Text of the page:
The methods described form a unique structure compared to other deposition methods. Using monolayer deposition methods described below, a transparent conducting oxide structure can be formed with step coverage over surface topography that is superior to other deposition techniques such as conventional CVD, MBE, sputtering, etc. Selected monolayer processing methods can provide a substantially amorphous transparent conducting oxide structure that is not possible using other deposition techniques. Other processing variations provide a fine crystal distribution such as a nanocrystalline transparent conducting oxide structure. Micro-scale and nano-scale crystal structures provide unique physical properties such as highly durable films.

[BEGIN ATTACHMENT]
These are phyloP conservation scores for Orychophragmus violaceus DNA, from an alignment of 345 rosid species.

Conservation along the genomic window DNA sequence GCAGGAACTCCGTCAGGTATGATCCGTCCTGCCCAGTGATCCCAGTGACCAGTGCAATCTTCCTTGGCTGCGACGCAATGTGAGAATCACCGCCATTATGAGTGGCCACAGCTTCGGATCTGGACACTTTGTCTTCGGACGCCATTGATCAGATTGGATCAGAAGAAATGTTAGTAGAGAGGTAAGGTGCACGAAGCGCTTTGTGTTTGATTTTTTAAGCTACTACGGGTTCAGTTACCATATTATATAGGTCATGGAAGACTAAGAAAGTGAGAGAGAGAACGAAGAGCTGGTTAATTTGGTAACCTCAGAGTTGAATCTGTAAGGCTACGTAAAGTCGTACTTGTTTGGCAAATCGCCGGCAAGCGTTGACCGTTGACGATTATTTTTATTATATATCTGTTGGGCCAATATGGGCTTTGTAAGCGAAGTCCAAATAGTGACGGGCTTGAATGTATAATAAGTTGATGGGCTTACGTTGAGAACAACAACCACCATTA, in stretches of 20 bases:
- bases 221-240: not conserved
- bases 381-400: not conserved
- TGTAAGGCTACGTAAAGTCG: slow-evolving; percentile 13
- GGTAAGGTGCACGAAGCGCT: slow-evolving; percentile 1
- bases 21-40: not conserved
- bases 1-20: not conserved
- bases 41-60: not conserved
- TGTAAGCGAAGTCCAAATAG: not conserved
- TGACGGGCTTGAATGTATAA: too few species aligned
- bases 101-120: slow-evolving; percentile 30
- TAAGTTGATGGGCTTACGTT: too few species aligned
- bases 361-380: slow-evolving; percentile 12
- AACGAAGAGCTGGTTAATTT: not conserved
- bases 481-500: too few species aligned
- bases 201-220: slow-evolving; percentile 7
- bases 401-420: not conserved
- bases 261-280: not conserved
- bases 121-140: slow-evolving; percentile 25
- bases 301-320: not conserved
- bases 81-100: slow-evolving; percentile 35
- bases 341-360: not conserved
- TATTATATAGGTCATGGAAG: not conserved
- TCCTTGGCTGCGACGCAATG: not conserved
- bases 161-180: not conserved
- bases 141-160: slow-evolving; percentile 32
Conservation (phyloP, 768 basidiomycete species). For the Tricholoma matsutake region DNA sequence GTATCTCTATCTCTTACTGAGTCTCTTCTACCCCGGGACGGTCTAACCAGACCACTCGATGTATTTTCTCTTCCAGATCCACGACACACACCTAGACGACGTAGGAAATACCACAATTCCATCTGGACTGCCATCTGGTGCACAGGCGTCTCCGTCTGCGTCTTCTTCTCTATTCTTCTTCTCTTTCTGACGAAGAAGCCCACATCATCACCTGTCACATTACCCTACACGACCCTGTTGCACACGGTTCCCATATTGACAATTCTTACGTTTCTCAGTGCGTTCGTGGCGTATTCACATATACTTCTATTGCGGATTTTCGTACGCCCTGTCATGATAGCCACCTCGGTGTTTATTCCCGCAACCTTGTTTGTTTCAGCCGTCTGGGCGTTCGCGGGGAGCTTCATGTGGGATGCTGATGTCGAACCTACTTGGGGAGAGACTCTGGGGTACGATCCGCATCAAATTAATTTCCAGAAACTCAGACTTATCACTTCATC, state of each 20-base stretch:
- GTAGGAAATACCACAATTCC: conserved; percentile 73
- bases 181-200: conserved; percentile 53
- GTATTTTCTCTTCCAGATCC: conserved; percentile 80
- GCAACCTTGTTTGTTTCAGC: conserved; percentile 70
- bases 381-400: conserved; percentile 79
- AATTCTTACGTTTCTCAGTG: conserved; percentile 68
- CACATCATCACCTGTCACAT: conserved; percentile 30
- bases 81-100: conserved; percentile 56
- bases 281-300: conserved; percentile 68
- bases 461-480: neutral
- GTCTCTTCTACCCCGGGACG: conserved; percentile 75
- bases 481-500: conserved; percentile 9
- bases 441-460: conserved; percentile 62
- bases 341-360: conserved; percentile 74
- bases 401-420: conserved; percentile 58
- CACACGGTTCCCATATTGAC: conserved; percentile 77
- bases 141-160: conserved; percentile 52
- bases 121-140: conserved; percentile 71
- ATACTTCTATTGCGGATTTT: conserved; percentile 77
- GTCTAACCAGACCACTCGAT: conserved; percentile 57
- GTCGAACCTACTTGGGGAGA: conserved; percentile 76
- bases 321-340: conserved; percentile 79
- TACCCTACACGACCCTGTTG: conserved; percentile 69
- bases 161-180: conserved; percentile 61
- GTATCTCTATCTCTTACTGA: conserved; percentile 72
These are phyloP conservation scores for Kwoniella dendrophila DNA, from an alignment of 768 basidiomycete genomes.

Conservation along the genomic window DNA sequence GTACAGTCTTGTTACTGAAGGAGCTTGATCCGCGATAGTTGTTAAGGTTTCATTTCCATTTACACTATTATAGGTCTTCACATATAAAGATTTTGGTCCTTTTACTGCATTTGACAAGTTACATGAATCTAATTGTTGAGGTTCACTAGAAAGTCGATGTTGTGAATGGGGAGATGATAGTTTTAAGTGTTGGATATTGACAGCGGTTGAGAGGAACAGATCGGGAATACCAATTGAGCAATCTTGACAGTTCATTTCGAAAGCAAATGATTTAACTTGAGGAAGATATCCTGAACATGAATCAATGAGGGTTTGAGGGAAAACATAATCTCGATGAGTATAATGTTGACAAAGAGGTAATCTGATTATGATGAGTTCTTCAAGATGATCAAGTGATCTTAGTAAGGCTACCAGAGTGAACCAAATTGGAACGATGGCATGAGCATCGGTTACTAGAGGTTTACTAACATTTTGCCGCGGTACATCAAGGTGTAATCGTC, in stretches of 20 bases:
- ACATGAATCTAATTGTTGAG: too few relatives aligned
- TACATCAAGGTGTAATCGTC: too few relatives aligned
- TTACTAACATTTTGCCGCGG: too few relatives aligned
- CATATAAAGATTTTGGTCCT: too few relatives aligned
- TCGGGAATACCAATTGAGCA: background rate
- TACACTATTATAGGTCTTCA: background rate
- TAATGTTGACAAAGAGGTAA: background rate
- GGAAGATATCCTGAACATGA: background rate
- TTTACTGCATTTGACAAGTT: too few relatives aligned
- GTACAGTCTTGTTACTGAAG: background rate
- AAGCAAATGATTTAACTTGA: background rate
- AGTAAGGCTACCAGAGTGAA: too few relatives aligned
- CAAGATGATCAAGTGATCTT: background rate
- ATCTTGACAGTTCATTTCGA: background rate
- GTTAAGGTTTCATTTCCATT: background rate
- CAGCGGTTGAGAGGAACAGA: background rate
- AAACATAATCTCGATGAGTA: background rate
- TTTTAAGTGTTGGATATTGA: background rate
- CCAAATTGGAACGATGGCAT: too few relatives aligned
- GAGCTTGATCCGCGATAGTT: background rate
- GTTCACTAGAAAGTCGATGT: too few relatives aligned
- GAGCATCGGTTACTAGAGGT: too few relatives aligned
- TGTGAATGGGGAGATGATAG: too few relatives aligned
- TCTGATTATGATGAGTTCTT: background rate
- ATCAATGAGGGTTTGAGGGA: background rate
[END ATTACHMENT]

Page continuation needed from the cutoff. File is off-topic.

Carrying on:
FIG. 2 shows a flow diagram of an example method of forming a transparent conducting oxide according to an embodiment of the invention. In operation 210, a monolayer that includes zinc is deposited. In one embodiment, the first monolayer is zinc oxide. One example of zinc oxide includes ZnO. Other examples of zinc oxide include ZnO2. In one embodiment the monolayer is zinc metal.

In operation 220, a monolayer that includes magnesium is deposited. In one embodiment, the second monolayer is magnesium oxide. A primary example of magnesium oxide includes MgO. In one embodiment the monolayer is magnesium metal.